Foreign direct investment to Ireland will fall this year due to the Covid-19 crisis, according to EY Ireland.

The latest report from the professional services firm, reveals that while the pandemic will disrupt 20% of Irish projects, the remaining 80% will be maintained.

Speaking on Morning Ireland, Feargal De Freine, Partner and Head of FDI with EY Ireland said the picture "isn't entirely gloomy".

He said while investment may slow, it will continue.

"What we will see throughout 2020 is either a delay of investment that might spill over into next year, or that investment will continue but that it will be slightly curtailed," he said.

On a Europe wide level, the report reveals a more cautious approach from investors.

It states that 65% of projects announced in 2019 will be delivered on time, while a further 25% are expected to de delayed and 10% to be cancelled.

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Before the outbreak, Europe had one of its strongest years ever in terms of FDI, attracting 6,412 projects in 47 countries.

The report also reveals that in 2019, Ireland ranked eighth most attractive European country for foreign investors, up from tenth place in 2018.

France became Europe's top destination for FDI, attracting 1,197 new projects, a 17% annual increase.

Despite Brexit uncertainty, FDI in the UK climbed 5%, placing it second in the rankings, losing its top rank for the first time.

Investment in Germany was in third place, while Spain took fourth place.

Despite moving up in the rankings, Ireland did report a 7% drop in the number of FDI projects in 2019, attracting 191 projects, compared to 205 in 2018.

Mr De Freine said the 2019 decline does not worry him, as it follows "exceptionally strong" levels of investment in 2018.

"In 2018 the level of investment increased by 40%, so I think when I look at the performance in 2019, I take great encouragement from the fact that we have essentially sustained that big step increase that we saw after the Brexit impact," he said.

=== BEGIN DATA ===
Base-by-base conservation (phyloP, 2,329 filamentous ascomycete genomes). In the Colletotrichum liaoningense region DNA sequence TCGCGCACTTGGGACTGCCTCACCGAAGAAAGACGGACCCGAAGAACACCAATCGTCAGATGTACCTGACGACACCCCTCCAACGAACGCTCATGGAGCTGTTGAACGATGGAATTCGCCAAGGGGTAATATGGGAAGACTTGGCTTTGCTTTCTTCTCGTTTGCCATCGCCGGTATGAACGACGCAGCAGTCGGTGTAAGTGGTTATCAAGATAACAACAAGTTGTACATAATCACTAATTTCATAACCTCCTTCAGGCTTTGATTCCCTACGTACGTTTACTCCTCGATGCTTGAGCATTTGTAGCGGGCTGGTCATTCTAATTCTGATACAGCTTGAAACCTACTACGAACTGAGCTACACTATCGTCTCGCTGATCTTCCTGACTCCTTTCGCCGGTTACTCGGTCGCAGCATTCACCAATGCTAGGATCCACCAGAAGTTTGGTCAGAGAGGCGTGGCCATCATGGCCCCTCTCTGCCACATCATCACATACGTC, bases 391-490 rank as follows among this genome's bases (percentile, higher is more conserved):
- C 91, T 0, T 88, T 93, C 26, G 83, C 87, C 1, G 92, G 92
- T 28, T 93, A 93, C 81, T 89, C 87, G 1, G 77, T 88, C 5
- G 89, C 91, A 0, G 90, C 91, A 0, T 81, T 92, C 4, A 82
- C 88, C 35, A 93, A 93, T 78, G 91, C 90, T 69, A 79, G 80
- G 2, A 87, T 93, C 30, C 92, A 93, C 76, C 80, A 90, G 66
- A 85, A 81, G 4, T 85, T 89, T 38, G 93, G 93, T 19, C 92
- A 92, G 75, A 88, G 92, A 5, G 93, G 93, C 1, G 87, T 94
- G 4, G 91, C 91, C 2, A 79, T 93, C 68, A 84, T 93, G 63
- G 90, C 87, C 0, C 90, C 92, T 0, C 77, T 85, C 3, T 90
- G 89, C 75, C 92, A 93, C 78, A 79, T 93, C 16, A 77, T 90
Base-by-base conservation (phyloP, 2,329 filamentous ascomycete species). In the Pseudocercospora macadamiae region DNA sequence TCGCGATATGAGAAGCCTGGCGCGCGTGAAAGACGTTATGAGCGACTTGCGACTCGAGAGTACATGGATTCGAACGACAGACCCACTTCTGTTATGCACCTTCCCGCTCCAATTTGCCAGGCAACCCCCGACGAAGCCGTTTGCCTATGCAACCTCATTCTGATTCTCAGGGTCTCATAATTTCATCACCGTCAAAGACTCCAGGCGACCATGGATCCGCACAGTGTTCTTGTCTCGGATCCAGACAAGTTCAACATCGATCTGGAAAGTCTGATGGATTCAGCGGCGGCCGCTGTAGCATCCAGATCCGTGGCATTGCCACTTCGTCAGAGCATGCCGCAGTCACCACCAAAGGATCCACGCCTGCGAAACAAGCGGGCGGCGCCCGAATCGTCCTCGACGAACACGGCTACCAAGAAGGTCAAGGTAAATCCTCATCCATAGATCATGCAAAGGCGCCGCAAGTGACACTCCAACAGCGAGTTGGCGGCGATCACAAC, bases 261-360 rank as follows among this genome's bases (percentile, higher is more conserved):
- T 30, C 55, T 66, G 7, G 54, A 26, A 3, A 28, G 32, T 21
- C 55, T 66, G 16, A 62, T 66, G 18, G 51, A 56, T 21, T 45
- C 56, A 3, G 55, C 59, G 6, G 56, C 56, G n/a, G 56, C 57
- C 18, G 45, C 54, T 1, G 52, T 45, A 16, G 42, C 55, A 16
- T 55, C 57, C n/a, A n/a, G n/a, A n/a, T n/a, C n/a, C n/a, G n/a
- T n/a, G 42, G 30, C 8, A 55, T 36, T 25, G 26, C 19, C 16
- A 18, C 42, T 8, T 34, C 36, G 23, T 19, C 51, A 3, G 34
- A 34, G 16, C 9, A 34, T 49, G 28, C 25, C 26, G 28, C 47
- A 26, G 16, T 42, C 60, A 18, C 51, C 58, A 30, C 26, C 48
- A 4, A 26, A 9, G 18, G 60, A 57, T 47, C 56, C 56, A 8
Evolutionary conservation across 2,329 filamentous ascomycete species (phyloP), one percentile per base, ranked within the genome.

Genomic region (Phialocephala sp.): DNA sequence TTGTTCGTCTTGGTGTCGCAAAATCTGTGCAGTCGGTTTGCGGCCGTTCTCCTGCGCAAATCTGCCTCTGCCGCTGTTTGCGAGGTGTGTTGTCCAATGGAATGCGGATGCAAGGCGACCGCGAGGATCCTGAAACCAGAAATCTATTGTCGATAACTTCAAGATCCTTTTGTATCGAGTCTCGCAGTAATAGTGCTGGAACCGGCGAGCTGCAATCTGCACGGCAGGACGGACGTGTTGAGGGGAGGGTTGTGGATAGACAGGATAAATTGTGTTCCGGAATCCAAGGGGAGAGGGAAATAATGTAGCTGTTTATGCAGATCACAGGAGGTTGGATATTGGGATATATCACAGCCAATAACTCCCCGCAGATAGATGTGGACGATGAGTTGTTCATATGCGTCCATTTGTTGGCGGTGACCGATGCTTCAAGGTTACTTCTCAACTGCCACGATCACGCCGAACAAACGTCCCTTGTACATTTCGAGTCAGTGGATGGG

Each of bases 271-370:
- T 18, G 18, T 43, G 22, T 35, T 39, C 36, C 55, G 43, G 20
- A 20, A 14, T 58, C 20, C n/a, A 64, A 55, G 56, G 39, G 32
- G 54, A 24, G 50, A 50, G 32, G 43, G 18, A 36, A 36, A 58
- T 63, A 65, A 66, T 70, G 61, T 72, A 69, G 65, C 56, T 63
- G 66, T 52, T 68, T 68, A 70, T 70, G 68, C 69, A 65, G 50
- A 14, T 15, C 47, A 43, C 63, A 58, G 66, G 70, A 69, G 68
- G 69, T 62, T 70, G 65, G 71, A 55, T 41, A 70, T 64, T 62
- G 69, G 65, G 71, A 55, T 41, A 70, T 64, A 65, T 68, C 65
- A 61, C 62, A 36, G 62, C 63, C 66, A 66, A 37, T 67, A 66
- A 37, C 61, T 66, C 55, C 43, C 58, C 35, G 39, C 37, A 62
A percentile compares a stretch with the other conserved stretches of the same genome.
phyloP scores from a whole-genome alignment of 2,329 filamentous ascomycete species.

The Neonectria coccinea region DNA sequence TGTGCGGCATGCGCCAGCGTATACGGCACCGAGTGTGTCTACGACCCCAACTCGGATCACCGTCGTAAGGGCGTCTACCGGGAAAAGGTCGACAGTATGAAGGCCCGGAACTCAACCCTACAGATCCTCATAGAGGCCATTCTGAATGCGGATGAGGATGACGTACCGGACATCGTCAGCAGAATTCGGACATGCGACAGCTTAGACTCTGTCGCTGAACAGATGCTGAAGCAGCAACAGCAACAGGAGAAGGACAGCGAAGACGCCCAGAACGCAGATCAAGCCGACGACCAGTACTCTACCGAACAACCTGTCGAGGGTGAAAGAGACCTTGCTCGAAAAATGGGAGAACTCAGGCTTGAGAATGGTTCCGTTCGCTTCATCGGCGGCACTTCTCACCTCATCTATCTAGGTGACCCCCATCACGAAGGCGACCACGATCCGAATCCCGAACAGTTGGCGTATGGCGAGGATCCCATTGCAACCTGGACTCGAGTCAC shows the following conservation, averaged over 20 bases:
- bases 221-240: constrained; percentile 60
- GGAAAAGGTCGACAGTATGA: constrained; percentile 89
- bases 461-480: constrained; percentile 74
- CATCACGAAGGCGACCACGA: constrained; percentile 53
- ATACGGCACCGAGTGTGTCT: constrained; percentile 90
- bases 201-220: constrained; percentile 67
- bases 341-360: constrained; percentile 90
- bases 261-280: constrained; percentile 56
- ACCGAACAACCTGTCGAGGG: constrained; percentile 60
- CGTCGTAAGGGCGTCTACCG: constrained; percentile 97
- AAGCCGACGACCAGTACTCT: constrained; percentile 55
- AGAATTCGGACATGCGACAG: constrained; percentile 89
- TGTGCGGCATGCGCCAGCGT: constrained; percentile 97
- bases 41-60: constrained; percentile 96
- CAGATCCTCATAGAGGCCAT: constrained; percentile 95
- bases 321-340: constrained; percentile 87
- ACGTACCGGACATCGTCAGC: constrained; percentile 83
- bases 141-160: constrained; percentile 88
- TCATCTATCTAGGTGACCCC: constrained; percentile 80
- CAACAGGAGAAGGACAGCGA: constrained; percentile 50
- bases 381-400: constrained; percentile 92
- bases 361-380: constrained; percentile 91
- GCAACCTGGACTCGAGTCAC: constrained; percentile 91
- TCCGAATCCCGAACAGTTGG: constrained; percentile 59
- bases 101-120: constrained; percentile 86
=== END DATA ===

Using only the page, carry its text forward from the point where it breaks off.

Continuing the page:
The analysis shows that investment projects from European companies into other European countries represented more than half of FDI in the past three years.

The US continues to be the most active investor country in Ireland, accounting for 61% of 2019 projects.

A number of different factors are set to drive investment decisions in a post Covid-19 world.

Mr De Freine explained, "Investors in the immediate term are looking at governments policy responses to Covid-19 and what types of assistance might be available. Investors are also looking into the three to five year time period. Encouragingly for Ireland, some of the key areas that investors will be focused on will firstly be the space of digital and technology, and Ireland is already very strong in what we call high value added services, certainly compared to the rest of Europe".

He added that the report indicated that Ireland is well placed moving forward.

"I think what we are seeing in terms of people being able to work from home, being able to leverage technology in their daily lives, that investment will continue and the talent pool and track record for Ireland in this space is going to be important," he said.